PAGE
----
LAKE ELMO, Minn. – When Andrea Gaston decided to leave USC last June to become head women’s golf coach at Texas A&M, she phoned each of her players individually to break the tough news.
“To say it was shocking was really an understatement,” said Trojans sophomore Alyaa Abdulghany.
Gaston’s sudden departure after 22 years in Los Angeles continued an emotional roller coaster for the USC players – one that began with Gaston announcing she was battling uterine cancer at the 2017 NCAA Championship (she has since beaten it) and continued with star players Muni He and Robynn Ree bolting for the LPGA last winter. The latter forced USC to enroll three freshmen early in the spring to avoid competing with just four players.
The loss of their longtime leader had left the Trojans in flux. But nearly three months later, USC has re-stabilized thanks to the addition of a pair of fresh faces – a new head coach and a talented freshman.
Lynn Swann, the Trojans’ athletic director, promoted men’s assistant Justin Silverstein to be Gaston’s replacement, a move that coupled with the retaining of assistant Stewart Burke ensured a nearly seamless transition. Silverstein spent four seasons as Gaston’s assistant, including the Trojans’ NCAA title-winning season in 2012-13, before moving to the men’s team.
Of the 10 players on USC’s roster this season, Silverstein recruited four of them – Abdulghany, junior Allisen Corpuz, sophomore Jennifer Chang and Malia Nam, a freshman from Kailua, Hawaii, who has made an immediate impact.
“Hiring Justin was a really good decision,” Abdulghany said. “He is the one who recruited me, and him being head coach is really a great step forward. He’s very unique and knows what we need to work on as a team to have success.”
Silverstein immediately changed the culture to resemble what worked with the men’s squad. He adjusted the team’s weekly practice schedule, switching to morning rounds at nearby courses three times a week and getting the most out of the team’s on-campus resources, which include two simulators and a short-game area. He added more point-based drills and created a more competitive environment in qualifying.
Most importantly, he gave this team structure in its preparation.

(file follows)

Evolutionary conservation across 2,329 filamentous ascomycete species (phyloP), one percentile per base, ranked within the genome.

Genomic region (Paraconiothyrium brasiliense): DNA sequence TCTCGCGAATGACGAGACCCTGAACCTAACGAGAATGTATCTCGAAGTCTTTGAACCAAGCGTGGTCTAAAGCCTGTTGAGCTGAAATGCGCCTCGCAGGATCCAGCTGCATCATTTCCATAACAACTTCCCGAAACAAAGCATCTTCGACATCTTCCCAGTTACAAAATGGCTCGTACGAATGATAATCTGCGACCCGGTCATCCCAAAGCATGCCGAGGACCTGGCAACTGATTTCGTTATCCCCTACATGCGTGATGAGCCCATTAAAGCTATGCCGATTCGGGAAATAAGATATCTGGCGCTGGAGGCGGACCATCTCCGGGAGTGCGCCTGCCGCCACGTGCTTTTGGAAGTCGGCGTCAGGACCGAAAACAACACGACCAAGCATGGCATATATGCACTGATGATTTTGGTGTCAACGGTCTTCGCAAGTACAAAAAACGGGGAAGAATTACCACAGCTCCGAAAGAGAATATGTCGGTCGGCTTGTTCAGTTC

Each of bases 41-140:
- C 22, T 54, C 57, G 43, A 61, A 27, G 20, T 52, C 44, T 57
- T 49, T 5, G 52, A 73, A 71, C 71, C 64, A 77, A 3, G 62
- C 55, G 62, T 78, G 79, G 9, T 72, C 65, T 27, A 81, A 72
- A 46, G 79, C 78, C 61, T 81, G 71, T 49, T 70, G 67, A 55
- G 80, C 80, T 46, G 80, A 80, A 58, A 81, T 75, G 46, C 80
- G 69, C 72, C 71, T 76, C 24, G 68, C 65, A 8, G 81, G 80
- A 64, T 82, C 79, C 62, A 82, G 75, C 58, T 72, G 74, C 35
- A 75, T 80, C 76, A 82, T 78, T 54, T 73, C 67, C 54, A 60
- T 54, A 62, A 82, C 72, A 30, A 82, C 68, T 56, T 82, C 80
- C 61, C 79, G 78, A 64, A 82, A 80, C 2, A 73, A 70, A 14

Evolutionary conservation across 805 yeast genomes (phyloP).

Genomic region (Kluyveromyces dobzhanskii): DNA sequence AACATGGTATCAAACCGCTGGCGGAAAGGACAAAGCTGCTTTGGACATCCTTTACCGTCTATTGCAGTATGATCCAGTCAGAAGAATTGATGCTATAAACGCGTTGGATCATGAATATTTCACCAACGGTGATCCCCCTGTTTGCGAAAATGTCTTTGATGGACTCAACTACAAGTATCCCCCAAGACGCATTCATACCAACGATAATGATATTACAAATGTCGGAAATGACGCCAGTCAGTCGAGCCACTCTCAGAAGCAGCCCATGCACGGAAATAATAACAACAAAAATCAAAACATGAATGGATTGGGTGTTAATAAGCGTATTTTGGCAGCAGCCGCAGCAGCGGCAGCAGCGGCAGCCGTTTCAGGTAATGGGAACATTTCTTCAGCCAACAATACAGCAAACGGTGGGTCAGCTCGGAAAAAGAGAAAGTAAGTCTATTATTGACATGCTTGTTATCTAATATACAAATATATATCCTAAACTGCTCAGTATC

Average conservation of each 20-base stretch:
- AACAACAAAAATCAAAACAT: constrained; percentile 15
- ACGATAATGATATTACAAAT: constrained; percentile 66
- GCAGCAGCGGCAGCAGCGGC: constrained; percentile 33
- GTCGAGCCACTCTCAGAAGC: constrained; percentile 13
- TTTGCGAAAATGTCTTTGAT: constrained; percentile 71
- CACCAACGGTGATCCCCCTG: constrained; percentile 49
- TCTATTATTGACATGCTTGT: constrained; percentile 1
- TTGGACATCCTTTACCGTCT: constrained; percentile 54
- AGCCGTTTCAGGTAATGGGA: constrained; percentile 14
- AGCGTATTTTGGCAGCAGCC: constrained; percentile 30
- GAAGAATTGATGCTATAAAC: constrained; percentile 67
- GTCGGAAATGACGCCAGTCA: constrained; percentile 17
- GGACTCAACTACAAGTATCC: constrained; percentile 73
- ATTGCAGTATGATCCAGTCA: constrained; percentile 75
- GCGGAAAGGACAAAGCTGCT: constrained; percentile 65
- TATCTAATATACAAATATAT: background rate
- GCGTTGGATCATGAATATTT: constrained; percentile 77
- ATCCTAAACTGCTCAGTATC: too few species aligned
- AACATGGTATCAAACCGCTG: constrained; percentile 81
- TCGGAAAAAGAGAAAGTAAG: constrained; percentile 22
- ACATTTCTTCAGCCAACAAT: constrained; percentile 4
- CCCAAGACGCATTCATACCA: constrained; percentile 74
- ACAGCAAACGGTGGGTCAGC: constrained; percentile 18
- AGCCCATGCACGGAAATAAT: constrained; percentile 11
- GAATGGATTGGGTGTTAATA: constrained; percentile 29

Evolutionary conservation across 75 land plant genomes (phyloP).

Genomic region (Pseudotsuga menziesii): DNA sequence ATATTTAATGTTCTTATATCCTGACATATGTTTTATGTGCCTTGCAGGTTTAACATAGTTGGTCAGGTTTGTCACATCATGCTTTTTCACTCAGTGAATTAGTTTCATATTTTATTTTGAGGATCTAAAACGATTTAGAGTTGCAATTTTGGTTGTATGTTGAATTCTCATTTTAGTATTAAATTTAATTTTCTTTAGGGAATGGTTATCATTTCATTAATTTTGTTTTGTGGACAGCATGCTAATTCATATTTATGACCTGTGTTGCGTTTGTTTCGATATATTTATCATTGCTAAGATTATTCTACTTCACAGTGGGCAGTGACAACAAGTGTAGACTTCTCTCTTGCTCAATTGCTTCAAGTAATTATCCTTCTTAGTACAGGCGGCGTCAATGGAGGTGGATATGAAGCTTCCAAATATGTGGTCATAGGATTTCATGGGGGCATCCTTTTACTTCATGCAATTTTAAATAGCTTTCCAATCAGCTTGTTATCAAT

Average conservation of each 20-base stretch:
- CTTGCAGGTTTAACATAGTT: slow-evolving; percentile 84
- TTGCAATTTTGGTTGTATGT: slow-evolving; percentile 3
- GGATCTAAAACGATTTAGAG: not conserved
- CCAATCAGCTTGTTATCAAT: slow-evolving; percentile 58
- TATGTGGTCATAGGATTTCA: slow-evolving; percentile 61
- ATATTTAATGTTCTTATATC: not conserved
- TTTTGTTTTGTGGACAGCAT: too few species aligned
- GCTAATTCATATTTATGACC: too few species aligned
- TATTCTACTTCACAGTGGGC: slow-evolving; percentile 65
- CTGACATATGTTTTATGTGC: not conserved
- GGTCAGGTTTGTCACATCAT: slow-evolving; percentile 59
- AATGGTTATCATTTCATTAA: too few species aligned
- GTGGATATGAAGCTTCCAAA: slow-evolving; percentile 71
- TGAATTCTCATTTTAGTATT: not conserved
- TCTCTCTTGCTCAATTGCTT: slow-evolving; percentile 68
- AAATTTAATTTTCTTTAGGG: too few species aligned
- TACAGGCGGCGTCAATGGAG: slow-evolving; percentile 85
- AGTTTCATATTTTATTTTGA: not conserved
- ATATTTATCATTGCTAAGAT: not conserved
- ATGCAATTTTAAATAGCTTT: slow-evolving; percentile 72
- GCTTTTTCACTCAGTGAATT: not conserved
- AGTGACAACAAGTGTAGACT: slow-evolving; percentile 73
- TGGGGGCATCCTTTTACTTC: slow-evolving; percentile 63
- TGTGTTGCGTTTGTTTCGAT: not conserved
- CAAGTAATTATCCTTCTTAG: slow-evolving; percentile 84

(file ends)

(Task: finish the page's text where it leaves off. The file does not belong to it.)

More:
“This group bought in right away,” Silverstein said. “And they’re starting to see some growth in the areas where they had some shortcomings.”
For example, when Nam arrived on campus she was struggling with her putting. Her setup was poor, but she also couldn’t control her speed. So Silverstein had her practice a drill where she adds together the distance that her lag putts finish from the hole. Through this number, Nam is then able to see improvement and how she stacks up with her peers.
There are similar drills that the Trojans do for all facets of the game.
“It was all new to me,” Nam said. “I had never done drills like that before.”
Nam admits she’d never been one to grind for hours on the range. In fact, she’d sometimes rather be catching waves on her surfboard or skateboarding. But her hard work in college has paid off so far. She finished second in the team’s eight-round qualifier for the ANNIKA Intercollegiate, where she opened with a 3-under 69 Monday at Royal Golf Club.
Nam, a 5-foot-7 ballstriker, is one of the longer hitters in the field this week at the ANNIKA. She reached the par-5 second hole in two shots and made eagle, and also grabbed one of her three birdies at the par-5 18th.
Silverstein, who started recruiting Nam when she was 13 years old, calls his newest addition a “flusher.” Because of that ballstriking talent, he likens Nam to former USC men’s All-American Rico Hoey.
“Whatever magic ballstriking thing he had, she might have it, too,” Silverstein said. “She’s also very relaxed, very chill and down to Earth; nothing really bothers her. That’s what Rico brought to our men’s team.”
Nam grew up in Kailua, a town on the east coast of Oahu. Beginning at 8 years old, she practiced and played out of Mid-Pacific Country Club, a private course with Bermuda grasses that required her to hit a variety of shots. Not only did Nam not compete on the AJGA circuit as a junior golfer, she only made around four trips a summer to the U.S. to play tournaments.
When she qualified for the 2014 U.S. Women’s Amateur, Nam could sense that most people had no clue who she was.
“Coming from Hawaii it’s really hard because you’re basically a nobody,” Nam said. “I didn’t play AJGA, so no one knew who I was.”
The next year, she made match play at the Women’s Am. But by that time she had already committed to the Trojans, picking them over cross-town rival UCLA. Now, she’s an integral part of USC’s close-knit group.
“She’s really fun to be around and she’s just so positive,” Abdughany said. “She’s been great for the team dynamic.”
As rain fell Monday afternoon during the first round of the ANNIKA, the Trojans, at 6 under and three shots off the lead, waited out the weather delay in the top level of Royal Golf Club’s two-story clubhouse. Just three of the five USC players had finished their opening rounds, so the team spent a good hour or so sitting around a table until an announcement could be made about the resumption of play.
Play was suspended until Tuesday morning, though the weather forecasts for Tuesday and Wednesday call for more rain. The Trojans will be ready for anything. They’ve gone through some trying times recently and have grown closer because of it.
New coach. Stud freshman. Tested returners.
“We’ve all just come together really well,” Abdulghany said.
And with a goal of bringing a national title back to USC, this group of Trojans isn’t planning on breaking up any time soon.